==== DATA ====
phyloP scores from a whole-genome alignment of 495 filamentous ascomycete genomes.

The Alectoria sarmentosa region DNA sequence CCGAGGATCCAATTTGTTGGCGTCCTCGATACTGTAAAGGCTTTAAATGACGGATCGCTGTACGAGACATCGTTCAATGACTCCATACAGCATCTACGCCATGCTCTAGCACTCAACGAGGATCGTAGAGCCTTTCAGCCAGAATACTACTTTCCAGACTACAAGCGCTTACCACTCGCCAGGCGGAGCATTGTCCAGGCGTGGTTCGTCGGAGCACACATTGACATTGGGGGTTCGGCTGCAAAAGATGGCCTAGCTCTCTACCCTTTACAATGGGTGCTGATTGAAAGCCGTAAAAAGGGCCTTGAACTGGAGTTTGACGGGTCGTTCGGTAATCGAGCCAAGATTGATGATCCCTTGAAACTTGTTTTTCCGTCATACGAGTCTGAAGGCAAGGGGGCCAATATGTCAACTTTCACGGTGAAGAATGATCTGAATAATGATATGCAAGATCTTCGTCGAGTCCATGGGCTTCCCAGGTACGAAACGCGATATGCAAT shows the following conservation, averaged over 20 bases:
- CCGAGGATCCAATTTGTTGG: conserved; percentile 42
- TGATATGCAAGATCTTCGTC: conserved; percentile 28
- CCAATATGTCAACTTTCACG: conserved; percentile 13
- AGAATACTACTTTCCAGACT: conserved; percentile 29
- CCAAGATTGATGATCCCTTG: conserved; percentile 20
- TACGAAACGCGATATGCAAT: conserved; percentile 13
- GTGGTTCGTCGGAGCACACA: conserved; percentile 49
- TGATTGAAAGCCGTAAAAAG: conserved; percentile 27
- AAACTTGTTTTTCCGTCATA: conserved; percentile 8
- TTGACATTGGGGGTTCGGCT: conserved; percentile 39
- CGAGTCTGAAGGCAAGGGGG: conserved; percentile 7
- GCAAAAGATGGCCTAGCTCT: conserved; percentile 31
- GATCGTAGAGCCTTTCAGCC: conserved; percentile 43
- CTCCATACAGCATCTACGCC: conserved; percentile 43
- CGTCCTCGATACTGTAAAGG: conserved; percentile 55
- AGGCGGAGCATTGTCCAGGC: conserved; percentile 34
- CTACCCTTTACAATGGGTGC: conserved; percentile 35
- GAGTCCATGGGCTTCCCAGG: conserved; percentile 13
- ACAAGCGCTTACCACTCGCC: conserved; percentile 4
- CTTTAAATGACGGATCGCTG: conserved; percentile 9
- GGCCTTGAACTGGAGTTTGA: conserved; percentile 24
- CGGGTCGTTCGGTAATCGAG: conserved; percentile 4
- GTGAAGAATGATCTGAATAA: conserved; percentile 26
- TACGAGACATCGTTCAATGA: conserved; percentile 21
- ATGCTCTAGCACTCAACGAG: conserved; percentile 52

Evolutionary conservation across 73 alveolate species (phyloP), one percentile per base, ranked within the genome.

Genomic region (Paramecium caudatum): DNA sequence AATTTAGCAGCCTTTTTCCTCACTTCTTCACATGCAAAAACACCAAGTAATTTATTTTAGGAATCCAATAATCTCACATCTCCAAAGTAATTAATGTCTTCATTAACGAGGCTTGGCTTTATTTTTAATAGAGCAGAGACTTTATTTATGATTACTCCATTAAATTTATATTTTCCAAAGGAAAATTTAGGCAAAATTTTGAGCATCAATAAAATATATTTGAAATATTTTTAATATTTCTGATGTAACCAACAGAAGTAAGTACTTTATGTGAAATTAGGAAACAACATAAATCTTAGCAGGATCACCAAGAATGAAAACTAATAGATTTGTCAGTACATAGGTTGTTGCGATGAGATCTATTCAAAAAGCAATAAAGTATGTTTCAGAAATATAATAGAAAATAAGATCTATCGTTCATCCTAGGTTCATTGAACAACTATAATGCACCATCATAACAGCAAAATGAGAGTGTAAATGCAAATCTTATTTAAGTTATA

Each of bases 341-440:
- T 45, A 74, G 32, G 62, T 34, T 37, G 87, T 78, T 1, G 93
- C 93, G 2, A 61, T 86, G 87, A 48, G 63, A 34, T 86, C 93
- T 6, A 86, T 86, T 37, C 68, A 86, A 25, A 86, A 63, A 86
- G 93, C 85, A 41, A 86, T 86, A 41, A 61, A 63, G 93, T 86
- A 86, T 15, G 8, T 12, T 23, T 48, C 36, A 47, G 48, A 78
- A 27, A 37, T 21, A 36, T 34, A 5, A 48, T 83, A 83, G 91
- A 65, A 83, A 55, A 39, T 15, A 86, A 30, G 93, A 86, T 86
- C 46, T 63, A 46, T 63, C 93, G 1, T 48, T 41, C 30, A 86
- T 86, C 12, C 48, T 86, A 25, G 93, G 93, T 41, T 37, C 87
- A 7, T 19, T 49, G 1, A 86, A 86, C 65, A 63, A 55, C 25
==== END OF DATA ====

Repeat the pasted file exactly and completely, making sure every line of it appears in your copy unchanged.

phyloP scores from a whole-genome alignment of 495 filamentous ascomycete genomes.

The Alectoria sarmentosa region DNA sequence CCGAGGATCCAATTTGTTGGCGTCCTCGATACTGTAAAGGCTTTAAATGACGGATCGCTGTACGAGACATCGTTCAATGACTCCATACAGCATCTACGCCATGCTCTAGCACTCAACGAGGATCGTAGAGCCTTTCAGCCAGAATACTACTTTCCAGACTACAAGCGCTTACCACTCGCCAGGCGGAGCATTGTCCAGGCGTGGTTCGTCGGAGCACACATTGACATTGGGGGTTCGGCTGCAAAAGATGGCCTAGCTCTCTACCCTTTACAATGGGTGCTGATTGAAAGCCGTAAAAAGGGCCTTGAACTGGAGTTTGACGGGTCGTTCGGTAATCGAGCCAAGATTGATGATCCCTTGAAACTTGTTTTTCCGTCATACGAGTCTGAAGGCAAGGGGGCCAATATGTCAACTTTCACGGTGAAGAATGATCTGAATAATGATATGCAAGATCTTCGTCGAGTCCATGGGCTTCCCAGGTACGAAACGCGATATGCAAT shows the following conservation, averaged over 20 bases:
- CCGAGGATCCAATTTGTTGG: conserved; percentile 42
- TGATATGCAAGATCTTCGTC: conserved; percentile 28
- CCAATATGTCAACTTTCACG: conserved; percentile 13
- AGAATACTACTTTCCAGACT: conserved; percentile 29
- CCAAGATTGATGATCCCTTG: conserved; percentile 20
- TACGAAACGCGATATGCAAT: conserved; percentile 13
- GTGGTTCGTCGGAGCACACA: conserved; percentile 49
- TGATTGAAAGCCGTAAAAAG: conserved; percentile 27
- AAACTTGTTTTTCCGTCATA: conserved; percentile 8
- TTGACATTGGGGGTTCGGCT: conserved; percentile 39
- CGAGTCTGAAGGCAAGGGGG: conserved; percentile 7
- GCAAAAGATGGCCTAGCTCT: conserved; percentile 31
- GATCGTAGAGCCTTTCAGCC: conserved; percentile 43
- CTCCATACAGCATCTACGCC: conserved; percentile 43
- CGTCCTCGATACTGTAAAGG: conserved; percentile 55
- AGGCGGAGCATTGTCCAGGC: conserved; percentile 34
- CTACCCTTTACAATGGGTGC: conserved; percentile 35
- GAGTCCATGGGCTTCCCAGG: conserved; percentile 13
- ACAAGCGCTTACCACTCGCC: conserved; percentile 4
- CTTTAAATGACGGATCGCTG: conserved; percentile 9
- GGCCTTGAACTGGAGTTTGA: conserved; percentile 24
- CGGGTCGTTCGGTAATCGAG: conserved; percentile 4
- GTGAAGAATGATCTGAATAA: conserved; percentile 26
- TACGAGACATCGTTCAATGA: conserved; percentile 21
- ATGCTCTAGCACTCAACGAG: conserved; percentile 52

Evolutionary conservation across 73 alveolate species (phyloP), one percentile per base, ranked within the genome.

Genomic region (Paramecium caudatum): DNA sequence AATTTAGCAGCCTTTTTCCTCACTTCTTCACATGCAAAAACACCAAGTAATTTATTTTAGGAATCCAATAATCTCACATCTCCAAAGTAATTAATGTCTTCATTAACGAGGCTTGGCTTTATTTTTAATAGAGCAGAGACTTTATTTATGATTACTCCATTAAATTTATATTTTCCAAAGGAAAATTTAGGCAAAATTTTGAGCATCAATAAAATATATTTGAAATATTTTTAATATTTCTGATGTAACCAACAGAAGTAAGTACTTTATGTGAAATTAGGAAACAACATAAATCTTAGCAGGATCACCAAGAATGAAAACTAATAGATTTGTCAGTACATAGGTTGTTGCGATGAGATCTATTCAAAAAGCAATAAAGTATGTTTCAGAAATATAATAGAAAATAAGATCTATCGTTCATCCTAGGTTCATTGAACAACTATAATGCACCATCATAACAGCAAAATGAGAGTGTAAATGCAAATCTTATTTAAGTTATA

Each of bases 341-440:
- T 45, A 74, G 32, G 62, T 34, T 37, G 87, T 78, T 1, G 93
- C 93, G 2, A 61, T 86, G 87, A 48, G 63, A 34, T 86, C 93
- T 6, A 86, T 86, T 37, C 68, A 86, A 25, A 86, A 63, A 86
- G 93, C 85, A 41, A 86, T 86, A 41, A 61, A 63, G 93, T 86
- A 86, T 15, G 8, T 12, T 23, T 48, C 36, A 47, G 48, A 78
- A 27, A 37, T 21, A 36, T 34, A 5, A 48, T 83, A 83, G 91
- A 65, A 83, A 55, A 39, T 15, A 86, A 30, G 93, A 86, T 86
- C 46, T 63, A 46, T 63, C 93, G 1, T 48, T 41, C 30, A 86
- T 86, C 12, C 48, T 86, A 25, G 93, G 93, T 41, T 37, C 87
- A 7, T 19, T 49, G 1, A 86, A 86, C 65, A 63, A 55, C 25